Now, to quote Mr. Yancey:  "It takes the mystery of faith, always, to believe, for God has no apparent interest in compelling belief.  (If he had, the resurrected Jesus would have appeared to Herod and Pilate, not to His disciples.)" (Rumors, p.41)

He didn't appear to the pharisees either.  He appeared to His friends...because His friends, though not without doubt, believed in Him already.

Friday, January 6, 2012

A Prayer

"Lord, I know not what I ought to ask of thee; thou only knowest what I need....I simply present myself before thee, I open my heart to thee.  Behold my needs which I know not myself.  Smite, or heal; depress me, or raise me up; I adore all thy purposes without knowing them; I am silent; I offer myself in sacrifice; I yield myself to thee; I would have no other desire than to accomplish Thy Will.  Teach me to pray.  Pray yourself in me.  Amen." 

- Francois Fenelon

Monday, December 19, 2011

Praying for Patience

On Facebook today, I saw a post by a friend who's name will go unmentioned.  It was essentially a reminder to Christians not to ask for patience or humility, because God will put you through great trials to produce it.  I've heard variations of this over the years.  The most common one I've heard goes like this: "Never pray for patience, because God will bring you trials!" It's cute and everything, but as a Christian, it actually has begun to make me angry whenever I hear it.  It's implications are disastrous.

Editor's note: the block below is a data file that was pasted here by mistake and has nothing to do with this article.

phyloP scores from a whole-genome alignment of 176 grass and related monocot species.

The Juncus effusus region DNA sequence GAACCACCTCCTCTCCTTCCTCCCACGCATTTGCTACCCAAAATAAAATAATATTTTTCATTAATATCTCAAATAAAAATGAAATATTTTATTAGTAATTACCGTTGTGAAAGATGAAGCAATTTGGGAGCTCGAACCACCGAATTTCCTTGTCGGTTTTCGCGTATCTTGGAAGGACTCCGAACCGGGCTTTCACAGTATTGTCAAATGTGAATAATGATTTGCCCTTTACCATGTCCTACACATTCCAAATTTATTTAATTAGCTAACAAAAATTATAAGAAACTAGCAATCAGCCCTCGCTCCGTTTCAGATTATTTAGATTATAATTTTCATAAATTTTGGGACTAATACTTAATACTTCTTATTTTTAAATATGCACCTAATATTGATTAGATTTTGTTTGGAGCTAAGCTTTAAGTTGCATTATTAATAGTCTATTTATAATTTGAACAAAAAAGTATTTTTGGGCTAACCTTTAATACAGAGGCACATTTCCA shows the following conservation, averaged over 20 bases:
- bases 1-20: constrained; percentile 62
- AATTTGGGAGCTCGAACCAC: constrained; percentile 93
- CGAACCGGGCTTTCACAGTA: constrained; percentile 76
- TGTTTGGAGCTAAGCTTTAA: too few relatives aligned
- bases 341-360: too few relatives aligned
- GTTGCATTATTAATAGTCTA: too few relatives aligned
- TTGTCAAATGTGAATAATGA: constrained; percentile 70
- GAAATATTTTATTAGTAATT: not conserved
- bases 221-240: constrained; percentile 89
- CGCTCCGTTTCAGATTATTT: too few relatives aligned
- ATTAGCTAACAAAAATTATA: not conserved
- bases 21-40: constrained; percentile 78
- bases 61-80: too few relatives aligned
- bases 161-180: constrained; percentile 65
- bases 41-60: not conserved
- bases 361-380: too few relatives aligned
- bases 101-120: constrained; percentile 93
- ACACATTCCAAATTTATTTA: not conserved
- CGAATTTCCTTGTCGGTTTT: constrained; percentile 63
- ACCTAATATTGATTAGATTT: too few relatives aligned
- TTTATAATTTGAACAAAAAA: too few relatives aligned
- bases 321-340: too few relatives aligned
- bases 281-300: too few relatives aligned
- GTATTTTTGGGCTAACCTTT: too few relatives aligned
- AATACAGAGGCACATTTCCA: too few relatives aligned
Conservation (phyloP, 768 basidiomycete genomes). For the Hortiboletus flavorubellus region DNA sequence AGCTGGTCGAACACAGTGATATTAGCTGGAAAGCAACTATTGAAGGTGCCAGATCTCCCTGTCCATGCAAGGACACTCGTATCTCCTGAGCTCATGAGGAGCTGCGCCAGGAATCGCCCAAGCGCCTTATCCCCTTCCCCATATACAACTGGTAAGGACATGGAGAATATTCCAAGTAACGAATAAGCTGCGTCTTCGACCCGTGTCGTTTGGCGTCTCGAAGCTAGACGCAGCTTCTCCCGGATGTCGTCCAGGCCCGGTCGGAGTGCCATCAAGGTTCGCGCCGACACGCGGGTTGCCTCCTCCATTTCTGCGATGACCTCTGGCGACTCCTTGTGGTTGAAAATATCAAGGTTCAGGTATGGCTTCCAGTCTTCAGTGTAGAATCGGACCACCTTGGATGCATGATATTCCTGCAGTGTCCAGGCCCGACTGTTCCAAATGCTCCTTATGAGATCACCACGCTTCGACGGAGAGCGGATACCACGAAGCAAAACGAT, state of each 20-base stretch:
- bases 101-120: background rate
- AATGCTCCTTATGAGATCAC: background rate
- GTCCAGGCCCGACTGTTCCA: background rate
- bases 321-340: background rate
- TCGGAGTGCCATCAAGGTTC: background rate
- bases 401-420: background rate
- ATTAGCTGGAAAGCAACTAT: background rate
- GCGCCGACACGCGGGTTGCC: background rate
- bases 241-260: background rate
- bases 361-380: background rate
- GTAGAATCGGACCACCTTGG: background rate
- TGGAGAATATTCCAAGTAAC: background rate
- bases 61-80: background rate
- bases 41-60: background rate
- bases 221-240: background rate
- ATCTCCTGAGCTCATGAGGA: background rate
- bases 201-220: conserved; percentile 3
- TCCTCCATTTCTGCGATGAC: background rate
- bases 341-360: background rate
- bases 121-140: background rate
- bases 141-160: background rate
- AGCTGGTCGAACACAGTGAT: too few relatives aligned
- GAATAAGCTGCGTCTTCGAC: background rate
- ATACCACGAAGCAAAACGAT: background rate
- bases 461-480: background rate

When a person says that, they are, in effect, saying: "Do not pray that God would make you more like Jesus, because in order to do that, He'll have to refine you through pain and difficulty.  You don't want that.  It's better to lie in the sloth of your flesh, and go to heaven a spiritual infant."  Of course, no Christian would ever say that.  But this is what people mean when they say it, whether they mean to mean it or not.

The gifts of the Spirit (healing, prophecy, tongues, etc.) are gifts.  They are given, and they are available to anyone who has the faith to exercise them.  However, the fruit of the Spirit are, well, fruit.  They are grown over time through processes that God ordains in our lives.   Both are important, but the fruit of Spirit are attributes of Christ's character.  When we say that someone is like Jesus, this is most of what we mean.  Jesus worked miracles in addition to being patient and such, but anyone with an ounce of faith can do this.  The disciples were doing miracles long before they displayed much of the fruit of the Spirit.  ....But maturity is in the development of the fruit